Wednesday, October 11, 2006

Nothing Quite Like It for Cooling the Blood

Many people have been saddened this week by the death of the famous TV naturalist and mental case, Steve "Crocodile Hunter" Irwin. The outpouring of emotion in Australia has been something akin to that which happened in the UK when old Diana crashed off this mortal coil, only with more stubbies I would imagine. So as a tribute I thought I'd reflect upon the state of the Indonesian environment, which has been hitting the headlines again recently and seems to be in a pretty parlous state.

The biggest environmental story is of late, aside from the forest fires, is the continuing mud lark over in East Java. The sludge (which is still spewing forth after three months) now covers some 210 hectares and seven villages. I can't recall ever hearing of such a strange disaster happening before in the world but it is indeed a calamity of biblical proportions. Perhaps the whole catastrophe really is Allah's riposte to the continuing corruption and sleaze in this country. In this scenario, I guess the mud will eventually cover the whole island of Java until it reaches Jakarta and buries us all. Shopping malls, busways, markets and, of course, parliament will all be entombed in gunk like some high-tech Pompeii, ready for future archaeologists to discover.

Apparently, the disaster was caused by the usual corner cutting, law flouting attitude beloved of big businesses the world over (but especially here). The company concerned, Lapindo, neglected to install a thick protective casing in the mine which would have prevented the cacky tsunami from occurring.

This sounds like pretty familiar territory for this country. I remember a friend once telling me that if you wanted to build a house here, you have to supervise the whole operation the whole time. This means going to the suppliers, buying the good quality cement yourself and sitting there watching whilst the brickies build the entire damn thing. Failure to do so will result in the contractors cutting corners, buying the cheapest materials and generally doing a shoddy job on your project in order to maximize profit margins. You will be left with a house of about the same strength and resilience as one made out of tempe. This may explain why so many brand-new houses here look so awful after about three years, but I digress.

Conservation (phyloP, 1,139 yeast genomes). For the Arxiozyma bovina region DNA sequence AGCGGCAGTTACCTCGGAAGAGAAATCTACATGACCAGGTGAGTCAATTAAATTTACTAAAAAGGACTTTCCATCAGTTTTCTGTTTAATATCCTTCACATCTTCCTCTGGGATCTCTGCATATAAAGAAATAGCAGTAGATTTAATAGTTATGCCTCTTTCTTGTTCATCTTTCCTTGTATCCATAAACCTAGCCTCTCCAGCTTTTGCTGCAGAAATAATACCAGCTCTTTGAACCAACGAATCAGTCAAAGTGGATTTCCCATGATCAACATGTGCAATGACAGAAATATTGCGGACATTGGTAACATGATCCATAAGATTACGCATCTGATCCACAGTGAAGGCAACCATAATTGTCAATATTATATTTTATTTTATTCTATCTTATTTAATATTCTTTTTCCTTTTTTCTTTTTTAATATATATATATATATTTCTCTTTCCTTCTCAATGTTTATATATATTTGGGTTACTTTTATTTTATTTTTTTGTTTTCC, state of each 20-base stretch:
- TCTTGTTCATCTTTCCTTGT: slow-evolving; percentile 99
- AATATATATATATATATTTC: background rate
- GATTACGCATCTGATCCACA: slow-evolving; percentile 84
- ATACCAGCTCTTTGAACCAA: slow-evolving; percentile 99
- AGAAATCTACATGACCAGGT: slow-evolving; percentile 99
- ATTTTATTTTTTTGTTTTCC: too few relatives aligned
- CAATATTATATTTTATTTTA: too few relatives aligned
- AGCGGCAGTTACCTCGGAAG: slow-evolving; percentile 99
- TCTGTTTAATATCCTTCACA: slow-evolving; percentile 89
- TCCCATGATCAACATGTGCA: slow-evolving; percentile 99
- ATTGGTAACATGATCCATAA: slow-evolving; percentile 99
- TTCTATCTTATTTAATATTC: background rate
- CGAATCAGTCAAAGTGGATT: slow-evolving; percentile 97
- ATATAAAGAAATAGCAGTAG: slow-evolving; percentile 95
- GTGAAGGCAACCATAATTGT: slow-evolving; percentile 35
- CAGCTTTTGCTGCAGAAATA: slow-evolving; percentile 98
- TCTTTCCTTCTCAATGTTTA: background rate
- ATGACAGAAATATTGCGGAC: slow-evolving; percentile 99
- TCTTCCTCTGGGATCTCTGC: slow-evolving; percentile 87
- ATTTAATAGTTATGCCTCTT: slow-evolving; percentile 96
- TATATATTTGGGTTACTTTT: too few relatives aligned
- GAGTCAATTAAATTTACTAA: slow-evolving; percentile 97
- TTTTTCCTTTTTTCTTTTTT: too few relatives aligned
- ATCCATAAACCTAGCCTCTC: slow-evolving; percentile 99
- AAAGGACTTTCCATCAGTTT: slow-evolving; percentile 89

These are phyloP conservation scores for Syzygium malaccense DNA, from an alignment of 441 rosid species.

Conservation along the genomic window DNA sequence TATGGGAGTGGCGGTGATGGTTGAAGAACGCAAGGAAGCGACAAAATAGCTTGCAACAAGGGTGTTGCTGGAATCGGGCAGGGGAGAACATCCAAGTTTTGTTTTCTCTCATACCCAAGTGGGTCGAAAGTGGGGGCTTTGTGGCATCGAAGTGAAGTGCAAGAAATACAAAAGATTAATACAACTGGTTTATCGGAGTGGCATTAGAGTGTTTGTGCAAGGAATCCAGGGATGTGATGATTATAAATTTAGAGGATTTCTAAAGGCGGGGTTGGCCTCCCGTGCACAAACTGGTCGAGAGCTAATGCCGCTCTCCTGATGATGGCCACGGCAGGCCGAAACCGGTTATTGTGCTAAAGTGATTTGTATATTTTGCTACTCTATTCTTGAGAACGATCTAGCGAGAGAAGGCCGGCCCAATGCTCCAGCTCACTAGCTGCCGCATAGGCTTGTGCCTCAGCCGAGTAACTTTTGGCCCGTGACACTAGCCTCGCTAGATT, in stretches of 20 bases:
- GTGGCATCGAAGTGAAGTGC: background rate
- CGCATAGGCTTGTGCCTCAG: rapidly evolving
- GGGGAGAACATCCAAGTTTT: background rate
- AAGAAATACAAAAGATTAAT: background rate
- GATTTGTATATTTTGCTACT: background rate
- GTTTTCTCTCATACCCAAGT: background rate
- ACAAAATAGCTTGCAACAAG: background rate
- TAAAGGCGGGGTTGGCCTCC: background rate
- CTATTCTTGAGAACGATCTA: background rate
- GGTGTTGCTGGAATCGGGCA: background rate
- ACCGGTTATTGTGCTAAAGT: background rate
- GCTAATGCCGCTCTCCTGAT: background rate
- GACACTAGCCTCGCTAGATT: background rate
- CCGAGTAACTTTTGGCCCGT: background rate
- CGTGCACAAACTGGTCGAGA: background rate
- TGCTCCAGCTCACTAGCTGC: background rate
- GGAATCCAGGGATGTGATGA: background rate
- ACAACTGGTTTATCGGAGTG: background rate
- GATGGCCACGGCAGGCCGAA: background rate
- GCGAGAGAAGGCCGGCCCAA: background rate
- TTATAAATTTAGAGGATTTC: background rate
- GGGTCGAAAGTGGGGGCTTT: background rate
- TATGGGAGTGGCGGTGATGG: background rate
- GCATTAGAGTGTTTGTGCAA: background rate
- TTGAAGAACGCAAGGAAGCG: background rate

Certainly, if this disaster had been caused by a foreign mining company, the people concerned would all have been imprisoned by now. Perhaps, I wouldn't be here either as I suspect that there would be sweepings against palefaces and that a racially motivated, knee-jerk nationalistic backlash of the kind that so often prevails in RI would have happened.

The mud wave, though, was caused by a company partially owned by Coordinating Minister for People's Welfare, Abdurizal Bakrie. So instead of going to jail, the management of Lapindo, according to a recent bizarre report in the good old JP, gets to make a soap opera about the disaster which will put forward their, "Heroic," side of the story. I'm not quite sure what is so heroic about criminal corporate negligence but perhaps the drama will be of some entertainment and comfort to many East Javanese, providing that they manage to wipe the sludge off their TV sets first. Meanwhile, what has been Mr. Bakrie's take on the whole disaster? "Don't ask me," he has been quoted as saying. Super.

The latest clean up plan involves pumping all of the highly toxic mud into the sea which could apparently deplete local marine life by up to 50%. I'd hazard a guess that this is the cheapest option but we won't ask old AB about it. Other politicians however, have been far less taciturn in their assessment of this sticky situation. The Energy and Resources Minister, for example, said that, "It is necessary to explore the utilization of the mud for positive purposes." Well let's have a think shall we? What can the country do with 97 million billion tonnes of mud?

Well, maybe anti-Porn Bill campaigners could have bikini clad mud wrestling as an attraction at their next rally. Alternatively, salons and spas could use the stuff as rejuvenating face packs... those toxins would really lighten that skin by a few tones. More pointedly, campaigners could try daubing some of the stuff on Mr Bakrie's no doubt well guarded house and cars. On the other hand, maybe the goo could be poured into huge moulds in order to make monorail support columns, which are still looking a bit few in number around town. The possibilities are endless; we should look upon this disaster as a blessing and an opportunity.....

Simon Pitchforth